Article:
Walther IWI Uzi
- By Pete Moore
- 0 Comments
- Last updated: 27/01/2017
The choice of 22 rimfire military-style rifles seems to be ever expanding. 2012 saw the introduction of two old war horses the US M1 Carbine (Chiappa) and the StG 44 assault rifle (GSG). However, for 2013 we have one of the iconic, post-war sub machine guns (SMGs) the Uzi! Made by Walther I had seen prototypes at IWA 2011, but that was all! But a call from Suffolk Rifle Co (Neal Parnham) informed me that guns would be in the UK for the British Shooting Show and as promised they were and I now have one on test.
When the whole look-a-like thing hit the UK Walther who is owned by Umarex were at the forefront with their Colt Tactical range of M16 derivatives. Good looking, they shot well but suffered from the bolt design, which did not allow easy stripping/cleaning. Later they launched Heckler Koch with the 416 (M4 clone) and the MP5 SMG, different but the same in the bolt department. I was excepting more of the same from the Uzi but was pleased to see things were far more practical!
I’m no stranger to Uzis as I’ve shot real ones (selective fire) in the past, and before the SLR ban owned a semi-auto version then made by IMI (Israeli Military Industries). That one came with a US-legal 16” barrel, which I cut it down to the original 10.5”, as back then you could do that. I rate the design, which as I discovered has been used, sold and made under licence by more countries around the world than any other modern SMG.
Design-wise the Uzi uses a telescopic bolt, in that the bolt body is bored out so that when forward it covers the rear of the barrel. This allows for the weapon to be shorter with no loss of barrel length and the magazine to be placed in the pistol grip. The result is a compact and effective design especially in conjunction with its folding butt. It’s likely that its creator Major Uziel Gal of the IDF (Israeli Defence Force) took the telescopic bolt aspects of the Czech Model 25 SMG (VZ 48b) as his inspiration for the Uzi!
OK Arnie asked for a 9 millimetre Uzi in Terminator, but that is now denied us, not so the .22” (5.5mm) version. This rimfire is a very good copy of the original, with one major and a few minor changes and omissions. Being driven and built primarily for the US market the gun sports a mandatory 16” barrel, to which a dummy moderator is wrapped around. Yes it adds weight and length, but does look marginally better than a skinny tube. This also translates to the UK requirement for a Section 1 large firearm to have a minimum barrel length of 12” and a minimum overall length of 24”.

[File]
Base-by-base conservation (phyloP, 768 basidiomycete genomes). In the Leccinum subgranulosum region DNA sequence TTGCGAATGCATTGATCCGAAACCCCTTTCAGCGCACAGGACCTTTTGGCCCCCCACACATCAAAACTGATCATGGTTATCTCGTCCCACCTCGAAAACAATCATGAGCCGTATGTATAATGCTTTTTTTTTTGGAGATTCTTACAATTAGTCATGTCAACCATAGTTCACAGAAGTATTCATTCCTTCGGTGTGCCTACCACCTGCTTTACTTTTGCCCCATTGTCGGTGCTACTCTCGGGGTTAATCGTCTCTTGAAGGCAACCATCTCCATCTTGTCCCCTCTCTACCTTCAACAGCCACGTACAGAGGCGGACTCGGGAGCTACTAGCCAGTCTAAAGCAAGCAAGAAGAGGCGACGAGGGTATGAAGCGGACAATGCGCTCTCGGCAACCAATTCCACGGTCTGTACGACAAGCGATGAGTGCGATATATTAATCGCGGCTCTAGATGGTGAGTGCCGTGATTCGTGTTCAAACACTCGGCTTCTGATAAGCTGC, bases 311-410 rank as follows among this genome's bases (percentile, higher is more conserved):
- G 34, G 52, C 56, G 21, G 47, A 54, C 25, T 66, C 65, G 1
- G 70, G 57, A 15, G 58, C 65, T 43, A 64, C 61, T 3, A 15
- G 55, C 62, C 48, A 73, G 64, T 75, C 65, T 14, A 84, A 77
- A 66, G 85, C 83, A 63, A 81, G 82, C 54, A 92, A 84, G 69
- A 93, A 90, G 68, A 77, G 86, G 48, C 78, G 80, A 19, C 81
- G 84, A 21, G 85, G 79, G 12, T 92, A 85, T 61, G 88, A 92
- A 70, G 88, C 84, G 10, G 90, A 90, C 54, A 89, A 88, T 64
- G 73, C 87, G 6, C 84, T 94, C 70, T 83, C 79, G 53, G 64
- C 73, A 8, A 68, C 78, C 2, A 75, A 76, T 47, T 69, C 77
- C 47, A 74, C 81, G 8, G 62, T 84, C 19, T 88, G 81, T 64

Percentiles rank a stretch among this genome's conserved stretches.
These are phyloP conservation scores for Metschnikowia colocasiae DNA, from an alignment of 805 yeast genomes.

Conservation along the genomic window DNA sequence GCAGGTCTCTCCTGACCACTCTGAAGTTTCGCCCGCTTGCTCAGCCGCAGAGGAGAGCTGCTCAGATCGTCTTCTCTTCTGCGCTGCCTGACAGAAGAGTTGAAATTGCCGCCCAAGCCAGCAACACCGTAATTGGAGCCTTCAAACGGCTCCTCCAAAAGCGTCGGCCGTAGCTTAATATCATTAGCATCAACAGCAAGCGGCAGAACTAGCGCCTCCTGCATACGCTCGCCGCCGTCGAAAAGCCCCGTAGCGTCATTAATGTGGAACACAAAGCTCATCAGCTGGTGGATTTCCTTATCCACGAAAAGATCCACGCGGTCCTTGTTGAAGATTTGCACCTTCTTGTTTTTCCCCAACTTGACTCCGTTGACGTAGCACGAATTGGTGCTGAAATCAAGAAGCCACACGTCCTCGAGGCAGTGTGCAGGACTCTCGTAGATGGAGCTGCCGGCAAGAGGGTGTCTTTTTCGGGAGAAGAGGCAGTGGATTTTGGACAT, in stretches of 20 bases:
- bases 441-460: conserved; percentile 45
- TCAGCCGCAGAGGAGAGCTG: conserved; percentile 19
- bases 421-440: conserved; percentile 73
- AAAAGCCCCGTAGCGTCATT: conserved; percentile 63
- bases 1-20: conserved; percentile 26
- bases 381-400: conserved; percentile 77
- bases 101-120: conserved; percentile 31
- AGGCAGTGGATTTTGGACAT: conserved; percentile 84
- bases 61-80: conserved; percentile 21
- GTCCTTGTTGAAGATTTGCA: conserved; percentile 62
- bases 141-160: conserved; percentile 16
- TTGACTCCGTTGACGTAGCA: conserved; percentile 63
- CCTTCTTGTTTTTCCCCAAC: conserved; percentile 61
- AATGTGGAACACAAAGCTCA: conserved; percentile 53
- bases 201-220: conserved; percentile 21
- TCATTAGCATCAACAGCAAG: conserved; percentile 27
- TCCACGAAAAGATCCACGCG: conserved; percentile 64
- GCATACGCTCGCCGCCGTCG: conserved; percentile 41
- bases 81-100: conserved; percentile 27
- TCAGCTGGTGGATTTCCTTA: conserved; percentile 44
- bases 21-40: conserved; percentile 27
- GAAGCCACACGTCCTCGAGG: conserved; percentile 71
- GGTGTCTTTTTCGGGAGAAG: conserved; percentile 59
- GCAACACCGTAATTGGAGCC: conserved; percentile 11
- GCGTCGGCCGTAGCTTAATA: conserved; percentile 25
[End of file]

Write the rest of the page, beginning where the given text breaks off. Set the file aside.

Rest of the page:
Getting picky Walther could have lost 2” off the barrel without breaking UK law, but why would they given their primary market? Conversely if the stock was fixed and not folding you could go down to a 12” tube but that still means 4” sticking out in front of the barrel nut. That would be my choice as the folding stock; apart from stowage and cosmetics has no real value!
Like the original the Walther is heavy at 7.7 lbs empty, and a lot of this weight seems to be made up of Zamak - a zinc-based alloy - much like GSG’s StG44. Steel components consist of the butt, skinny barrel and trigger mech. The bolt is a steel/Zamak conglomerate with a plastic cover (buffer) over the top. Unusually the pistol grip is all-polymer and features an Allen-headed adjuster in the base. A long Allan key is supplied and I presume you can adjust the trigger weight to a degree. Though I could detect no real difference when I tried.
Controls and features consist of a sliding/2-way safety catch top left of the grip – forward FIRE and back for SAFE. At the base of the grip, again on the left is the mag catch, which is a push-in lever. Like the original the idea is ‘hands find hands’ and the change is smooth and instinctive. Cocking is by a non-reciprocating handle on the removable top cover, it’s U-shaped much like the early Tommy gun so you can see through it onto the front sight. Further inspiration comes from the Colt 1911A1 pistol as the Uzi features a grip safety. As you make your hold the web of your hand automatically pushes the safety so freeing the trigger.